Nobel Laureate Toni Morrison writes about the fetish of “colorism” in literature.
She has chosen to liberate herself from it as she says,
But I am determined to defang cheap racism, annihilate and discredit the routine, easy, available color fetish, which is reminiscent of slavery itself.
I found the mention of this densely theoretical term in, of all places, a reflective piece on college football. The question posed in the piece is why do Americans anxiously attach themselves to something they know, at least from its current manifestation, to be ethically suspect. Of late American college football has been plagued by multiple controversies ranging from injuries, to monetary exploitation to sexual assaults by star players.
The answer to that question is “subjectivization”: It’s a term borrowed from French intellectual Michel Foucault. Subjectivization is a practice in which individuals subject themselves to a set of behavioral regulations, and by doing so acquire a sense of their identities.
Ordinary, day-to-day living abounds in instances of subjectivization:
Just as a practicing Christian may create and obtain new forms of self-knowledge through confession, prayer and the observance of Lent, a sports fan can come to understand himself as a particular sort of person — a Southerner, for example, or a “real man” — by adhering to certain rituals, like reading the sports page and watching ESPN every day to gather more and more knowledge about his team, by talking with other fans about that team in the right ways (and proving that he knows more than them), by learning and participating in the songs, chants, dress, tailgate rituals, game-day traditions and home décor choices of its fans.
What of those who resist subjectivization? Or, as Jimmy Ruffin sang in a melancholic mood, “What becomes of the broken hearted?”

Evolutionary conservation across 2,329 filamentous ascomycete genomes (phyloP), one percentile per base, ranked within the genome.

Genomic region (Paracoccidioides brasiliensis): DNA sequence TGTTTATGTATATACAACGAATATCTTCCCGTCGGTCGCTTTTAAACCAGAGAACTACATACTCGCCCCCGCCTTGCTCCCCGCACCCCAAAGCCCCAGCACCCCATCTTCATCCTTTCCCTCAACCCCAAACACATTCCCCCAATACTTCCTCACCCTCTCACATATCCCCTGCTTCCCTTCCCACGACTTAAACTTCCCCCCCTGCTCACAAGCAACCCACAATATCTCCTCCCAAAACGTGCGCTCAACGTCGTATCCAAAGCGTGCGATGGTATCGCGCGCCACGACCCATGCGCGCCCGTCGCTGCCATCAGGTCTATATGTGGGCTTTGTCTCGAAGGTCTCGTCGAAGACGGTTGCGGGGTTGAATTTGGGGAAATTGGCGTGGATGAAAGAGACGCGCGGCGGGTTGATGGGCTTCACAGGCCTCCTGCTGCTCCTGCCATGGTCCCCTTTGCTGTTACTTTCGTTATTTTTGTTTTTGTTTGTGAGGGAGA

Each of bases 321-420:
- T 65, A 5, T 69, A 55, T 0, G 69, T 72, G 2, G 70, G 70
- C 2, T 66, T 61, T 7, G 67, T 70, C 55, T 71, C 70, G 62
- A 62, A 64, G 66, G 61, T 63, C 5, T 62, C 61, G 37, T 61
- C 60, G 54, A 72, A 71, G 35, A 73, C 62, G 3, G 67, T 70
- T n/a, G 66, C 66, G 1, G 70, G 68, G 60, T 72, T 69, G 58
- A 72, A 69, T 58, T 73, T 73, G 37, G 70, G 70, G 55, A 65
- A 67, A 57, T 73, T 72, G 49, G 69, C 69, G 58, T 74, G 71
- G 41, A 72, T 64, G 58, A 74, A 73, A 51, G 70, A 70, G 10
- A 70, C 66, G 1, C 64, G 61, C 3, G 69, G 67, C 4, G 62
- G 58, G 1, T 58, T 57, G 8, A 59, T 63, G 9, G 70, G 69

I’m convinces they rejoice in secrecy. To abstain from subjectivization is an honorable thing to do. It’s to be proud in one’s autonomy.
Can’t one be a real Christian by loving the divine essence without any mediation?
The one’s where artists become the new interpreters of scientific innovation.
Witness, for instance, Jorge Manes Rubio’s “The Moon Temple.”
And savour the artist’s Ted Talk on his mission to help us presciently visually conceptualize lunar art and architecture:
“Hitler’s American Model,” a book on how American thought on race impacted Hitler’s thinking on the same:
For those of us who are non-rich, the notion of guilt and anxiety descending upon the top 1% of the wealthy in America, does not resonate.
Rachel Sherman examines that anxiety in her new book on the uber wealthy class of New York City and comes up with a critique of it.
A book that is especially relevant in our times.
Niceness, the book notes, Niceness, is a virtue of “surfaces rather than depths.” Of all the qualities that might constitute a national character, it is surely the most passive, the closest to simple indifference. Kindness requires active engagement. Compassion involves some measure of vulnerability. But niceness demands so little. It allows you to turn your back and slip out the door, grabbing your coat and calling out, over your shoulder, the sweet and empty wishes that facilitate so many exits: Sounds good. Take care. Have a nice day.